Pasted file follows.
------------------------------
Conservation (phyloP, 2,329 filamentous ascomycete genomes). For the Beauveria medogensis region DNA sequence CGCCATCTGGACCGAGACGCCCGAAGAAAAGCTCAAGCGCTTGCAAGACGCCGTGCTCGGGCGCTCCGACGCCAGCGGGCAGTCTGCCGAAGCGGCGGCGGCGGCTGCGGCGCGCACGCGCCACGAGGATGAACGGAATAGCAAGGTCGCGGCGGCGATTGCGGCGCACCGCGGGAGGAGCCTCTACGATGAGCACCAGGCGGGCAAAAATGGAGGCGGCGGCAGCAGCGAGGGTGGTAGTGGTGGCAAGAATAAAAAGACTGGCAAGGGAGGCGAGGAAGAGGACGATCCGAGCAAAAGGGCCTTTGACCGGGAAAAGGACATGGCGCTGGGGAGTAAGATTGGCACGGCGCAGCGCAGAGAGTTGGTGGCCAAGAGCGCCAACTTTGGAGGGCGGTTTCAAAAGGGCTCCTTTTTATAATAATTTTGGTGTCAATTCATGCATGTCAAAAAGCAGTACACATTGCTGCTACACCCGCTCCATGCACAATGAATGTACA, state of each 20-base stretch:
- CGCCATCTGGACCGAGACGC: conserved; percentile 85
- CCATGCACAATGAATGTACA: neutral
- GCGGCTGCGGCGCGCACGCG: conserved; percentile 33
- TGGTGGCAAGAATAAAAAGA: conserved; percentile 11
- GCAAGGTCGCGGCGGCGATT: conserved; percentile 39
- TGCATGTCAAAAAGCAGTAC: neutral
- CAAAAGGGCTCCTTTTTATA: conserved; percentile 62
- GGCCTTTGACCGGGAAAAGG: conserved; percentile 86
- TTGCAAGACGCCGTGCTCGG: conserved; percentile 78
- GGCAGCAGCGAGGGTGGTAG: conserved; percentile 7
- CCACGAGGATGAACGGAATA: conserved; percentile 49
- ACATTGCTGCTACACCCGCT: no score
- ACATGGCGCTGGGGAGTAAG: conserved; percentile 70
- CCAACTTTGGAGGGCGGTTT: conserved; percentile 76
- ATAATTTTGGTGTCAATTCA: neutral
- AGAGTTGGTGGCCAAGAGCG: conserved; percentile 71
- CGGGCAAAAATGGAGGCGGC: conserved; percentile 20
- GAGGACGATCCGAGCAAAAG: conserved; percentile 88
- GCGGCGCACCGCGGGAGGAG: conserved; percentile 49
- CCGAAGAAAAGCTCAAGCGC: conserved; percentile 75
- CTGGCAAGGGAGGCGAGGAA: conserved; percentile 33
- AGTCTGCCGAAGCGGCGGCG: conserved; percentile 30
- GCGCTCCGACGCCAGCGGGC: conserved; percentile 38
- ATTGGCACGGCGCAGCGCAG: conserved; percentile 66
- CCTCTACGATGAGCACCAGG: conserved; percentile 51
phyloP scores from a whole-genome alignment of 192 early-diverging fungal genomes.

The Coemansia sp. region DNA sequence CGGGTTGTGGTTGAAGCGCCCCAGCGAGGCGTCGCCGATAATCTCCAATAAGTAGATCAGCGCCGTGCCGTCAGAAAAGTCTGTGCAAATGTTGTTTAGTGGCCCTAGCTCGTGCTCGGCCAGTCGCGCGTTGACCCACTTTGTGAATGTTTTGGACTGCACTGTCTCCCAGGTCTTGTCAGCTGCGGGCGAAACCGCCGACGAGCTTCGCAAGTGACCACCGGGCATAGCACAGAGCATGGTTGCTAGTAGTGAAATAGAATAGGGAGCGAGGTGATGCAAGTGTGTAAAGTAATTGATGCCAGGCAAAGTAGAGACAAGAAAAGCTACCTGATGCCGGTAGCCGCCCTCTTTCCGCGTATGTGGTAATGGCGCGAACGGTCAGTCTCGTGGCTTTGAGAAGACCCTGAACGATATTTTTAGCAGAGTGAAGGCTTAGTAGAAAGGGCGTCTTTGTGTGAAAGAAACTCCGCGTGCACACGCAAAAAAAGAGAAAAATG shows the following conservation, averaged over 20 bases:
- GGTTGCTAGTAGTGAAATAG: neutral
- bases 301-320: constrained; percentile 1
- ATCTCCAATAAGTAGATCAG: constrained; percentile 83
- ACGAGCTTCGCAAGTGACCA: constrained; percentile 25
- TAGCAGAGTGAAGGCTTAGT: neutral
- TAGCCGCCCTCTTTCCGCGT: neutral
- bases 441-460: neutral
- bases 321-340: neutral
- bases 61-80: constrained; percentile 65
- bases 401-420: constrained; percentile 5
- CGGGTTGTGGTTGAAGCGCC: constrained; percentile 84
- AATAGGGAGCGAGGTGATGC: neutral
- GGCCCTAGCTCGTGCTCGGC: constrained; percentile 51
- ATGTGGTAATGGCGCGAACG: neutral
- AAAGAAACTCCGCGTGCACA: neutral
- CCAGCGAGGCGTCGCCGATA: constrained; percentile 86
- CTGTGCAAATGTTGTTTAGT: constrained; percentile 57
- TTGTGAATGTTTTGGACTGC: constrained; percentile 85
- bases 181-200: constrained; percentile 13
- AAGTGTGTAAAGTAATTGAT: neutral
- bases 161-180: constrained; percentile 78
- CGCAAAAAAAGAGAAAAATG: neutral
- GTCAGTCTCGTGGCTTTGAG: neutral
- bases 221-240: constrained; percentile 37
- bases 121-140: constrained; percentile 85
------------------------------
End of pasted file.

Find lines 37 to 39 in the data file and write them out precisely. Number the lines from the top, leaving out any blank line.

- bases 61-80: constrained; percentile 65
- bases 401-420: constrained; percentile 5
- CGGGTTGTGGTTGAAGCGCC: constrained; percentile 84